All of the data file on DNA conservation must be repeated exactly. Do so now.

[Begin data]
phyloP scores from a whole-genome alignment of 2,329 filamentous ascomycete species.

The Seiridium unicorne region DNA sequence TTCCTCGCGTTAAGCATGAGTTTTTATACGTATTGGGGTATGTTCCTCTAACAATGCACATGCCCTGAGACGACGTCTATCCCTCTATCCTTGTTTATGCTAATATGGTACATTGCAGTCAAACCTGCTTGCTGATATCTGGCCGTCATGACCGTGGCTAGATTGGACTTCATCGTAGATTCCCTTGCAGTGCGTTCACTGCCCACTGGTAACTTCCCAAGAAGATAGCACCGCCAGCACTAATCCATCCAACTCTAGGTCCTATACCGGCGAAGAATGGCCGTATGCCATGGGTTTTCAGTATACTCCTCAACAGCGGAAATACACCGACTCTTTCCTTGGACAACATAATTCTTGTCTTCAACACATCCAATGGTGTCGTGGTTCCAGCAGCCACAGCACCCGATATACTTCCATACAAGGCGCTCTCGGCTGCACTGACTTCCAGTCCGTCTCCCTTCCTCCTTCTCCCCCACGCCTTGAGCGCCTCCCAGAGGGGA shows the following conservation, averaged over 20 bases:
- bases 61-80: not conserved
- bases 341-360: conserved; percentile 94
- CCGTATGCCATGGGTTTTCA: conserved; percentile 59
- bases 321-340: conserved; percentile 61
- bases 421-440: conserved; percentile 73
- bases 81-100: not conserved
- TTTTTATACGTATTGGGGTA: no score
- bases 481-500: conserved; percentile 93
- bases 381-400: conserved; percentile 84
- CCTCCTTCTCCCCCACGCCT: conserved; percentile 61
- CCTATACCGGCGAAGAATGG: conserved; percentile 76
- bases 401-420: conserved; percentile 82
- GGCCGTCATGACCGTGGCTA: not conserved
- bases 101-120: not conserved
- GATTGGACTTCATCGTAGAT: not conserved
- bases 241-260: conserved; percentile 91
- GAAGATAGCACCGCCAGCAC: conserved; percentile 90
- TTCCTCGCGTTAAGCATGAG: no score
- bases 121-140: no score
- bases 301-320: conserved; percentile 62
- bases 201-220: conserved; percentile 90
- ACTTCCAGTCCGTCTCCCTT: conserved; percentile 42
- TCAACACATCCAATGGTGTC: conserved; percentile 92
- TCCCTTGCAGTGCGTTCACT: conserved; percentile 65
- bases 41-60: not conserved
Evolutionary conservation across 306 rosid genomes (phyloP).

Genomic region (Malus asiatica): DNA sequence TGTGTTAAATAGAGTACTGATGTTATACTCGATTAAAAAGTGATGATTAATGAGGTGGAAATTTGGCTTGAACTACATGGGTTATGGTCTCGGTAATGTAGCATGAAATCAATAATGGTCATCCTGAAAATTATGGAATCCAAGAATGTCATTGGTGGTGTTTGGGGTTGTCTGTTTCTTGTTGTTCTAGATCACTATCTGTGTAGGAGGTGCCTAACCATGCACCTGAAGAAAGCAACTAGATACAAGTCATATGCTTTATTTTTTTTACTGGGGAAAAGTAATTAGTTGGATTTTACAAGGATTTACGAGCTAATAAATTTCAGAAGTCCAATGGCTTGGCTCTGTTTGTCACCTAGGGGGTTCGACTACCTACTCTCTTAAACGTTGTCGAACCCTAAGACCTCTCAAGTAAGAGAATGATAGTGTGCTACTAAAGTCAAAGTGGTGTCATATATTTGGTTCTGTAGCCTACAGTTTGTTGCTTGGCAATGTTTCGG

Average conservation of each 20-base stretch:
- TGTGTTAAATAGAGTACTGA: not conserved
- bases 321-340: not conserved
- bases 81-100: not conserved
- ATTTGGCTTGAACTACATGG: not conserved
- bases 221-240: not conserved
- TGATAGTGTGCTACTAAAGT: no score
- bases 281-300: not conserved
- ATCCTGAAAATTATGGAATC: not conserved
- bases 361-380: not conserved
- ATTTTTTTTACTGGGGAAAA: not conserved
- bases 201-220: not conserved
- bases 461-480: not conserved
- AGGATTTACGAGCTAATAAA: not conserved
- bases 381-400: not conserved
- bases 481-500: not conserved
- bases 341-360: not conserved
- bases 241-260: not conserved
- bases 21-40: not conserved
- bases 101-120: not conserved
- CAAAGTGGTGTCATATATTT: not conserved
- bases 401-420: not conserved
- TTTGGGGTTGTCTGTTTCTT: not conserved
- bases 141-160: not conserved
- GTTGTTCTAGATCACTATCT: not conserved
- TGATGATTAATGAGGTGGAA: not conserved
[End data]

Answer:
phyloP scores from a whole-genome alignment of 2,329 filamentous ascomycete species.

The Seiridium unicorne region DNA sequence TTCCTCGCGTTAAGCATGAGTTTTTATACGTATTGGGGTATGTTCCTCTAACAATGCACATGCCCTGAGACGACGTCTATCCCTCTATCCTTGTTTATGCTAATATGGTACATTGCAGTCAAACCTGCTTGCTGATATCTGGCCGTCATGACCGTGGCTAGATTGGACTTCATCGTAGATTCCCTTGCAGTGCGTTCACTGCCCACTGGTAACTTCCCAAGAAGATAGCACCGCCAGCACTAATCCATCCAACTCTAGGTCCTATACCGGCGAAGAATGGCCGTATGCCATGGGTTTTCAGTATACTCCTCAACAGCGGAAATACACCGACTCTTTCCTTGGACAACATAATTCTTGTCTTCAACACATCCAATGGTGTCGTGGTTCCAGCAGCCACAGCACCCGATATACTTCCATACAAGGCGCTCTCGGCTGCACTGACTTCCAGTCCGTCTCCCTTCCTCCTTCTCCCCCACGCCTTGAGCGCCTCCCAGAGGGGA shows the following conservation, averaged over 20 bases:
- bases 61-80: not conserved
- bases 341-360: conserved; percentile 94
- CCGTATGCCATGGGTTTTCA: conserved; percentile 59
- bases 321-340: conserved; percentile 61
- bases 421-440: conserved; percentile 73
- bases 81-100: not conserved
- TTTTTATACGTATTGGGGTA: no score
- bases 481-500: conserved; percentile 93
- bases 381-400: conserved; percentile 84
- CCTCCTTCTCCCCCACGCCT: conserved; percentile 61
- CCTATACCGGCGAAGAATGG: conserved; percentile 76
- bases 401-420: conserved; percentile 82
- GGCCGTCATGACCGTGGCTA: not conserved
- bases 101-120: not conserved
- GATTGGACTTCATCGTAGAT: not conserved
- bases 241-260: conserved; percentile 91
- GAAGATAGCACCGCCAGCAC: conserved; percentile 90
- TTCCTCGCGTTAAGCATGAG: no score
- bases 121-140: no score
- bases 301-320: conserved; percentile 62
- bases 201-220: conserved; percentile 90
- ACTTCCAGTCCGTCTCCCTT: conserved; percentile 42
- TCAACACATCCAATGGTGTC: conserved; percentile 92
- TCCCTTGCAGTGCGTTCACT: conserved; percentile 65
- bases 41-60: not conserved
Evolutionary conservation across 306 rosid genomes (phyloP).

Genomic region (Malus asiatica): DNA sequence TGTGTTAAATAGAGTACTGATGTTATACTCGATTAAAAAGTGATGATTAATGAGGTGGAAATTTGGCTTGAACTACATGGGTTATGGTCTCGGTAATGTAGCATGAAATCAATAATGGTCATCCTGAAAATTATGGAATCCAAGAATGTCATTGGTGGTGTTTGGGGTTGTCTGTTTCTTGTTGTTCTAGATCACTATCTGTGTAGGAGGTGCCTAACCATGCACCTGAAGAAAGCAACTAGATACAAGTCATATGCTTTATTTTTTTTACTGGGGAAAAGTAATTAGTTGGATTTTACAAGGATTTACGAGCTAATAAATTTCAGAAGTCCAATGGCTTGGCTCTGTTTGTCACCTAGGGGGTTCGACTACCTACTCTCTTAAACGTTGTCGAACCCTAAGACCTCTCAAGTAAGAGAATGATAGTGTGCTACTAAAGTCAAAGTGGTGTCATATATTTGGTTCTGTAGCCTACAGTTTGTTGCTTGGCAATGTTTCGG

Average conservation of each 20-base stretch:
- TGTGTTAAATAGAGTACTGA: not conserved
- bases 321-340: not conserved
- bases 81-100: not conserved
- ATTTGGCTTGAACTACATGG: not conserved
- bases 221-240: not conserved
- TGATAGTGTGCTACTAAAGT: no score
- bases 281-300: not conserved
- ATCCTGAAAATTATGGAATC: not conserved
- bases 361-380: not conserved
- ATTTTTTTTACTGGGGAAAA: not conserved
- bases 201-220: not conserved
- bases 461-480: not conserved
- AGGATTTACGAGCTAATAAA: not conserved
- bases 381-400: not conserved
- bases 481-500: not conserved
- bases 341-360: not conserved
- bases 241-260: not conserved
- bases 21-40: not conserved
- bases 101-120: not conserved
- CAAAGTGGTGTCATATATTT: not conserved
- bases 401-420: not conserved
- TTTGGGGTTGTCTGTTTCTT: not conserved
- bases 141-160: not conserved
- GTTGTTCTAGATCACTATCT: not conserved
- TGATGATTAATGAGGTGGAA: not conserved